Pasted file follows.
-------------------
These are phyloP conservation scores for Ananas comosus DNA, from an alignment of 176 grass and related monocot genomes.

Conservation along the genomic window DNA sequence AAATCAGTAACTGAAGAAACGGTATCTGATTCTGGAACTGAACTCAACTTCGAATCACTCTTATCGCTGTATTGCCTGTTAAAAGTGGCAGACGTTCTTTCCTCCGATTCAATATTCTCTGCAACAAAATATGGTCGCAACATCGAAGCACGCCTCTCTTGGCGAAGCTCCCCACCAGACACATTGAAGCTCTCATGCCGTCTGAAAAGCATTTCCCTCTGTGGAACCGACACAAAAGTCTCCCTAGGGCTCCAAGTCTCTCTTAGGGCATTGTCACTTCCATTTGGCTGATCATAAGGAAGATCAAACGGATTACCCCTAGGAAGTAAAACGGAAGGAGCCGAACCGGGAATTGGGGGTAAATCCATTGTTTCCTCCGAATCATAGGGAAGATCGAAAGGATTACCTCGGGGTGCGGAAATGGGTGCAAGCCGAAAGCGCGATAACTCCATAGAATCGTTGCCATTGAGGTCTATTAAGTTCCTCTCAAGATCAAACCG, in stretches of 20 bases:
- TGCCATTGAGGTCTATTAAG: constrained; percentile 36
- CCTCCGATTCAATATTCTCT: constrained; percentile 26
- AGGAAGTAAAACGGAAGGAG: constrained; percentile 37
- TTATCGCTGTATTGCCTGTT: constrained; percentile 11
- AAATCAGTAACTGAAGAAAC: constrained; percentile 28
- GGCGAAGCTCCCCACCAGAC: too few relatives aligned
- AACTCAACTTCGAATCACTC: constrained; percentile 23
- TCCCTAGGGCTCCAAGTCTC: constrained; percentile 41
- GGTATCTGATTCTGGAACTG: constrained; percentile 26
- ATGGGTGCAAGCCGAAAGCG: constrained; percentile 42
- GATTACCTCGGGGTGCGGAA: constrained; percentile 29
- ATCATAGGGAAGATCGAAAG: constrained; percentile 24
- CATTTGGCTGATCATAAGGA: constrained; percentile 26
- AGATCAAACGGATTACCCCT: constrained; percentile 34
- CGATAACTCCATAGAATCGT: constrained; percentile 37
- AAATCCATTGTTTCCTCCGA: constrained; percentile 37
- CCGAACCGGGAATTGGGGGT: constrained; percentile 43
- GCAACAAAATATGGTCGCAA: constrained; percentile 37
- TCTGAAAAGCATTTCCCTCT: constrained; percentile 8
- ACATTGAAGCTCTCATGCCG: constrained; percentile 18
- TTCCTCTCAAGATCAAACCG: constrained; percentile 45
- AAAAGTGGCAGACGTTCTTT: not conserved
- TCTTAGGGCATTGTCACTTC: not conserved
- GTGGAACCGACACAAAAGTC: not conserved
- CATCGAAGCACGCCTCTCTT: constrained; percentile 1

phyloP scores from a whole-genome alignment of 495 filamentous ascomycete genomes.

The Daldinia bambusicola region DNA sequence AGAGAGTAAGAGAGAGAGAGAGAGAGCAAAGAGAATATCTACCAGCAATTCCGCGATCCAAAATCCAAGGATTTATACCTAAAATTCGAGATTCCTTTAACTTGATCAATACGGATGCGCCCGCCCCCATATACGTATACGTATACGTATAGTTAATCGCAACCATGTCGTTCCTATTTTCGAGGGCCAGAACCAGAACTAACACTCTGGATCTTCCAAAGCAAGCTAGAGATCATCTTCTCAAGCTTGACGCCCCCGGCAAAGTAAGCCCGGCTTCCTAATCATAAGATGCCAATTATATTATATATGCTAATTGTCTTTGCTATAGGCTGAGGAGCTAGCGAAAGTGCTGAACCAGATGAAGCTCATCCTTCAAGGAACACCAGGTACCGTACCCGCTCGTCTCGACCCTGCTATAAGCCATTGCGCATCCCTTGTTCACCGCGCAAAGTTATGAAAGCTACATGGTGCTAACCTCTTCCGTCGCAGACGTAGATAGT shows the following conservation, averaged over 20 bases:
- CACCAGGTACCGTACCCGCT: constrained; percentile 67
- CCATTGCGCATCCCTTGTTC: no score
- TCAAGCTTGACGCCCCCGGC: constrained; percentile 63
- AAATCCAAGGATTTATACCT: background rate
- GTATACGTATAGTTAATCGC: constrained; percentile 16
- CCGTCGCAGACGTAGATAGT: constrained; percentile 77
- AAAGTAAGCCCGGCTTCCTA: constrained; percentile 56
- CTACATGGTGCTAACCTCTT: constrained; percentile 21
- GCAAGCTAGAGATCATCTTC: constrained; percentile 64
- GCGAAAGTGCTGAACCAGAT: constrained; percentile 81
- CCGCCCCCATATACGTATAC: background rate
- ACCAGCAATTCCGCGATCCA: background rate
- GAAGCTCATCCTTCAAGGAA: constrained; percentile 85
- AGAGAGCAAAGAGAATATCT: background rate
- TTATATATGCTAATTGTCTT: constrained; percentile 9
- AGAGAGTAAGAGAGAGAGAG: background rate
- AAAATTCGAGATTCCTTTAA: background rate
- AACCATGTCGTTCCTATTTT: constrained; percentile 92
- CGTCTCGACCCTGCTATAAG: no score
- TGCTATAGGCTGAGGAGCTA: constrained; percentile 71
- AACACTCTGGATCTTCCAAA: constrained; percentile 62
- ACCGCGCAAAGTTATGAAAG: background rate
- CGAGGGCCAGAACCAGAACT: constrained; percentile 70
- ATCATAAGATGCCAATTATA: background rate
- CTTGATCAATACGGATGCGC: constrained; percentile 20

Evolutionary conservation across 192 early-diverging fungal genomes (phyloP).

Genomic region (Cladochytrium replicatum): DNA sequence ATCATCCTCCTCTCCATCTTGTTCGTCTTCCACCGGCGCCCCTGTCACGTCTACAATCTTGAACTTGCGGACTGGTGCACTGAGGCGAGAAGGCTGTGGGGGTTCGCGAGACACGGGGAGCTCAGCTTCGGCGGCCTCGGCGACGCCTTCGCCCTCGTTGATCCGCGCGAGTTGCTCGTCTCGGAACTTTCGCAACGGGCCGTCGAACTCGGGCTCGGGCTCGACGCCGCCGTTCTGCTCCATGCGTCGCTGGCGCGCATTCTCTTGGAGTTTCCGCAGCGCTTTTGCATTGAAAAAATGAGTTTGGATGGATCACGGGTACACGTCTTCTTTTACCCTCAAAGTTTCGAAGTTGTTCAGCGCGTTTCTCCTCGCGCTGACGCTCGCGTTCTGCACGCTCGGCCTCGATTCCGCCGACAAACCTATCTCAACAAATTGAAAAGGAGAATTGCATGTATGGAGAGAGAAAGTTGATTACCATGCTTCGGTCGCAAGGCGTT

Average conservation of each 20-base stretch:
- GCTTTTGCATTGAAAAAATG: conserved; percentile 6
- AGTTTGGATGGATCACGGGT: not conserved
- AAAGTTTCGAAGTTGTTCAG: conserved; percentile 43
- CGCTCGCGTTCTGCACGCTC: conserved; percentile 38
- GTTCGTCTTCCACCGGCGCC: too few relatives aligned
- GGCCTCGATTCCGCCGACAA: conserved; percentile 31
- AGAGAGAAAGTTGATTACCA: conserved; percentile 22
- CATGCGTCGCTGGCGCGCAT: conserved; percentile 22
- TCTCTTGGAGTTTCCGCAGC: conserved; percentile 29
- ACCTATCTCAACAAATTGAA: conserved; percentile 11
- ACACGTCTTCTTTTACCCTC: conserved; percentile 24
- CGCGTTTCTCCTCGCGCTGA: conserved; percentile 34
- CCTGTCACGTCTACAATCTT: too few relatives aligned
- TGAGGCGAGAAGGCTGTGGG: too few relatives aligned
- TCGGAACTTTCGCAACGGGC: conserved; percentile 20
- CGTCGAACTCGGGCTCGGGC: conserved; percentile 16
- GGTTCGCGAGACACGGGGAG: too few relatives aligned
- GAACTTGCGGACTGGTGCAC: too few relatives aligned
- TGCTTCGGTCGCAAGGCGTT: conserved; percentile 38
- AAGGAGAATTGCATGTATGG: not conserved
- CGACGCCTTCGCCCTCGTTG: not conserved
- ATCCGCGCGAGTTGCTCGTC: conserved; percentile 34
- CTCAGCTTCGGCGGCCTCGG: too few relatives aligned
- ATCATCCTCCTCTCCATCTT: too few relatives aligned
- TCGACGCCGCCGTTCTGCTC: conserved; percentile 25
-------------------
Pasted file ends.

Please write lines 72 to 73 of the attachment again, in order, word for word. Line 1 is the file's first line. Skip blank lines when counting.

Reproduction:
- TCGGAACTTTCGCAACGGGC: conserved; percentile 20
- CGTCGAACTCGGGCTCGGGC: conserved; percentile 16